Binance is stepping up its regulatory efforts in the United States. Today, the world’s largest cryptocurrency exchange by trading volume announced that it has joined the Chamber of Digital Commerce, an American lobbying group, to "help establish policies that benefit and protect users."

In joining the group’s Executive Committee, Binance said that it would work to “educate, advocate, and bring forth solutions” to help shape crypto regulation in the United States.

The Chamber of Digital Commerce claims to be the world’s largest such association and engages government officials on the use of digital assets and blockchain-based technologies.


Binance’s American entity, Binance.US, joined the group last year. Other prominent members include traditional financial firms like Citi, Visa, and MasterCard, along with crypto industry players such as Dapper Labs, Ripple, and Circle.

“As an organization at the crux of the industry’s rapid growth and complex regulatory environment, working hand in glove with policymakers, regulatory bodies, and industry groups like the Chamber is imperative for Binance,” the company’s VP of Public Affairs Joanne Kubba said in a statement.  

Binance’s move comes as American lawmakers scramble to try and figure out how to regulate the crypto space. The monumental collapse of digital asset exchange FTX in November has been a wake-up call for politicians after the company’s clients—many from the United States—lost potentially billions of dollars’ worth of crypto assets in the crash.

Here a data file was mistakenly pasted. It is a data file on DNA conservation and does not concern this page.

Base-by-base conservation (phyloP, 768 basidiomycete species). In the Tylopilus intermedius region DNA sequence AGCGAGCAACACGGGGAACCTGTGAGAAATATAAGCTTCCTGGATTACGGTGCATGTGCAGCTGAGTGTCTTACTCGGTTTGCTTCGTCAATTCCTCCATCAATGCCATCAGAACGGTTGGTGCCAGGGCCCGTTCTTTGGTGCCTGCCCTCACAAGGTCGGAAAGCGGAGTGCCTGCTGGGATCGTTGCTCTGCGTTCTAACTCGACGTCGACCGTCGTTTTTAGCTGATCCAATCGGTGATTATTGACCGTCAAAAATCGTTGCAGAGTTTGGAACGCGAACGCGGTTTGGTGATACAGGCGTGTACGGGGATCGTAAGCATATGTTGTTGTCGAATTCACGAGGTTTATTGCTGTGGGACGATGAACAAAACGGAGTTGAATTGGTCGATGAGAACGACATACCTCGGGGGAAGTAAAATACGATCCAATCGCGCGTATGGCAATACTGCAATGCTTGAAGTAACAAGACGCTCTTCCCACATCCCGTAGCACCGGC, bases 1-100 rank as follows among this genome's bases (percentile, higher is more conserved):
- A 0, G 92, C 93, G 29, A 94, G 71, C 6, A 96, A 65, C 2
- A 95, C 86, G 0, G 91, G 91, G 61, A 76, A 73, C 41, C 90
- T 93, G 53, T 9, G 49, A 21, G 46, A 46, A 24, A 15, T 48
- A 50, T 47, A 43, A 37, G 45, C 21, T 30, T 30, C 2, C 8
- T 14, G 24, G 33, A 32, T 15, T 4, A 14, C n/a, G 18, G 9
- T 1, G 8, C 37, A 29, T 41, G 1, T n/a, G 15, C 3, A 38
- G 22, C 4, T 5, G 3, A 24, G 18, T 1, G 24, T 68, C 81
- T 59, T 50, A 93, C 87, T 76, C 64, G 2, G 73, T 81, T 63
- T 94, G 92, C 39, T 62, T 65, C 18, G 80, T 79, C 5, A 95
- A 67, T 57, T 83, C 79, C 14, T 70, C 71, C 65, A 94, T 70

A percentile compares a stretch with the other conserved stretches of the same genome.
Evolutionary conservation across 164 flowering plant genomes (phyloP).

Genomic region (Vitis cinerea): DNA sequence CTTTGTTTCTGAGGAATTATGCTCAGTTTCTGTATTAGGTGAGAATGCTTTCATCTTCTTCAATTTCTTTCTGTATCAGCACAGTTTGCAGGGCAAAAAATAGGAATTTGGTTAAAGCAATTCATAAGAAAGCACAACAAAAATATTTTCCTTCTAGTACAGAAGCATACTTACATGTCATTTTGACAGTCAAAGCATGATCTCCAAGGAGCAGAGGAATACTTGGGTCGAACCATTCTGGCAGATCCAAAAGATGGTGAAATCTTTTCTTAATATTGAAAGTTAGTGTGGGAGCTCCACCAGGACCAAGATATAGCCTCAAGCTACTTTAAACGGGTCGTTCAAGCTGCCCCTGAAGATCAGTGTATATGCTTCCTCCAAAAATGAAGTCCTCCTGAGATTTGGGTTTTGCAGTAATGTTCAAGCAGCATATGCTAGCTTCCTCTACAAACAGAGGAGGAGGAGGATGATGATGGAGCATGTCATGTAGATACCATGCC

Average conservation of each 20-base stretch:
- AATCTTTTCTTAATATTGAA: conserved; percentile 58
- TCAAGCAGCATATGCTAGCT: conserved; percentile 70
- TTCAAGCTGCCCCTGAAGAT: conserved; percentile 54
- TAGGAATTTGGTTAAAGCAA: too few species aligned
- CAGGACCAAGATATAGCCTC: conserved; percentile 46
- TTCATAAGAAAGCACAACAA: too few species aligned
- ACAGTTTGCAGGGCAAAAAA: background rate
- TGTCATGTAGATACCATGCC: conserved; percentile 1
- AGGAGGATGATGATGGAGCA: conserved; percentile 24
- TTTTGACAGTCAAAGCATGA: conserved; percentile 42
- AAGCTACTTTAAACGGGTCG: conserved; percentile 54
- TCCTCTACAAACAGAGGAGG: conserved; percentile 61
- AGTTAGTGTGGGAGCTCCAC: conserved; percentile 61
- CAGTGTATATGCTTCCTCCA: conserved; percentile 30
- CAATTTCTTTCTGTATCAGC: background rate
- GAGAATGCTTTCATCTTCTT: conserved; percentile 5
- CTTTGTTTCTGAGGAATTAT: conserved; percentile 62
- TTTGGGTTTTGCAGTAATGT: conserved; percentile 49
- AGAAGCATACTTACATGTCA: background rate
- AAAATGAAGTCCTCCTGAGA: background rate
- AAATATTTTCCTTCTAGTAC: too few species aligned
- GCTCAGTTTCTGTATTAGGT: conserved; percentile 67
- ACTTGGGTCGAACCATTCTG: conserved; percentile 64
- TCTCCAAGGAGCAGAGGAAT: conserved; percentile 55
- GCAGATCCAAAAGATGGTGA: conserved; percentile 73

U.S. authorities are currently considering filing criminal charges against Binance—including CEO and founder Changpeng “CZ” Zhao—Reuters reported earlier this month. The potential charges are related to an investigation launched in 2018, which focused on Binance’s compliance with anti-money laundering laws and sanctions.


Binance also played a key part in the collapse of FTX: CZ announced that he would sell the exchange’s holdings of FTX’s native token, FTT, a move that triggered a liquidity crisis. He then said that Binance had signed a non-binding letter of intent to acquire FTX to help customers, but pulled out the next day after seeing the extent of FTX’s troubles.

Days later, FTX filed for bankruptcy—trashing the entire crypto market, including several companies with exposure to the behemoth. That sort of contagion has defined the year in cryptocurrency, starting with Terra’s collapse in May.

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